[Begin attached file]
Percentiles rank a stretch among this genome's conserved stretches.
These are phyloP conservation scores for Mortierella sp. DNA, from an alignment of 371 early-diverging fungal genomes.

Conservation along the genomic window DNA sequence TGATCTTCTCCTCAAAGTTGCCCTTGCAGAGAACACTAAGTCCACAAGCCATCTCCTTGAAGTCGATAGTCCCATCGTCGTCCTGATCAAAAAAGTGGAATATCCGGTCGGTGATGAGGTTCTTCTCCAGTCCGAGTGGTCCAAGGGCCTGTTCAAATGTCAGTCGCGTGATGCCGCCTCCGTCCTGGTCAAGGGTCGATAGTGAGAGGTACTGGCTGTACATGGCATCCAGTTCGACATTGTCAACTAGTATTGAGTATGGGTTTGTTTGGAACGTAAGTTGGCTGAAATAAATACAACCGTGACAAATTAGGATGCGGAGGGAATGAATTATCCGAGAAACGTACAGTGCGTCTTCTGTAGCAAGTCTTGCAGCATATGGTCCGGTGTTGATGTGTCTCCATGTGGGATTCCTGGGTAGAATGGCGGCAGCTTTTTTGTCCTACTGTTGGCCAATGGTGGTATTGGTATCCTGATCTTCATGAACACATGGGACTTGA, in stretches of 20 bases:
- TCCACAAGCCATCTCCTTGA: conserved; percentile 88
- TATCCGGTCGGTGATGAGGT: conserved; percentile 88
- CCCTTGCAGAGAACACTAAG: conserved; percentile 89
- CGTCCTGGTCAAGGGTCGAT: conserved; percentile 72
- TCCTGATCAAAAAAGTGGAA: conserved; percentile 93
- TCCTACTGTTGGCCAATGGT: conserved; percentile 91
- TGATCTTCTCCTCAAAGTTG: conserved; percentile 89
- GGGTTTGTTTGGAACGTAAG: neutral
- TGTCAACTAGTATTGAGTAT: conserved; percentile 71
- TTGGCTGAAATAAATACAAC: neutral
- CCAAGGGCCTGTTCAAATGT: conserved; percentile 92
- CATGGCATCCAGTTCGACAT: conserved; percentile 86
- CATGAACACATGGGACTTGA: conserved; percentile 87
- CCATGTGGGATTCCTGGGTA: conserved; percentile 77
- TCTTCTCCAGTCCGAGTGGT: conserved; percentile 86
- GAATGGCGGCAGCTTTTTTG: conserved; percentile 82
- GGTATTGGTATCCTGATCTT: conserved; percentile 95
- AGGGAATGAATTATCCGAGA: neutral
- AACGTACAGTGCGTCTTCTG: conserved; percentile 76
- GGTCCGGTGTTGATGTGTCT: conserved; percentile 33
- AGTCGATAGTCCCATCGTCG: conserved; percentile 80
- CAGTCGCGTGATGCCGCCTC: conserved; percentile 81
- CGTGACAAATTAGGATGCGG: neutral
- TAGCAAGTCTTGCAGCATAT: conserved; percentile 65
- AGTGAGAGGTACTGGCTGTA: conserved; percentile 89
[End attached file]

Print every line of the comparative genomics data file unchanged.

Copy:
Percentiles rank a stretch among this genome's conserved stretches.
These are phyloP conservation scores for Mortierella sp. DNA, from an alignment of 371 early-diverging fungal genomes.

Conservation along the genomic window DNA sequence TGATCTTCTCCTCAAAGTTGCCCTTGCAGAGAACACTAAGTCCACAAGCCATCTCCTTGAAGTCGATAGTCCCATCGTCGTCCTGATCAAAAAAGTGGAATATCCGGTCGGTGATGAGGTTCTTCTCCAGTCCGAGTGGTCCAAGGGCCTGTTCAAATGTCAGTCGCGTGATGCCGCCTCCGTCCTGGTCAAGGGTCGATAGTGAGAGGTACTGGCTGTACATGGCATCCAGTTCGACATTGTCAACTAGTATTGAGTATGGGTTTGTTTGGAACGTAAGTTGGCTGAAATAAATACAACCGTGACAAATTAGGATGCGGAGGGAATGAATTATCCGAGAAACGTACAGTGCGTCTTCTGTAGCAAGTCTTGCAGCATATGGTCCGGTGTTGATGTGTCTCCATGTGGGATTCCTGGGTAGAATGGCGGCAGCTTTTTTGTCCTACTGTTGGCCAATGGTGGTATTGGTATCCTGATCTTCATGAACACATGGGACTTGA, in stretches of 20 bases:
- TCCACAAGCCATCTCCTTGA: conserved; percentile 88
- TATCCGGTCGGTGATGAGGT: conserved; percentile 88
- CCCTTGCAGAGAACACTAAG: conserved; percentile 89
- CGTCCTGGTCAAGGGTCGAT: conserved; percentile 72
- TCCTGATCAAAAAAGTGGAA: conserved; percentile 93
- TCCTACTGTTGGCCAATGGT: conserved; percentile 91
- TGATCTTCTCCTCAAAGTTG: conserved; percentile 89
- GGGTTTGTTTGGAACGTAAG: neutral
- TGTCAACTAGTATTGAGTAT: conserved; percentile 71
- TTGGCTGAAATAAATACAAC: neutral
- CCAAGGGCCTGTTCAAATGT: conserved; percentile 92
- CATGGCATCCAGTTCGACAT: conserved; percentile 86
- CATGAACACATGGGACTTGA: conserved; percentile 87
- CCATGTGGGATTCCTGGGTA: conserved; percentile 77
- TCTTCTCCAGTCCGAGTGGT: conserved; percentile 86
- GAATGGCGGCAGCTTTTTTG: conserved; percentile 82
- GGTATTGGTATCCTGATCTT: conserved; percentile 95
- AGGGAATGAATTATCCGAGA: neutral
- AACGTACAGTGCGTCTTCTG: conserved; percentile 76
- GGTCCGGTGTTGATGTGTCT: conserved; percentile 33
- AGTCGATAGTCCCATCGTCG: conserved; percentile 80
- CAGTCGCGTGATGCCGCCTC: conserved; percentile 81
- CGTGACAAATTAGGATGCGG: neutral
- TAGCAAGTCTTGCAGCATAT: conserved; percentile 65
- AGTGAGAGGTACTGGCTGTA: conserved; percentile 89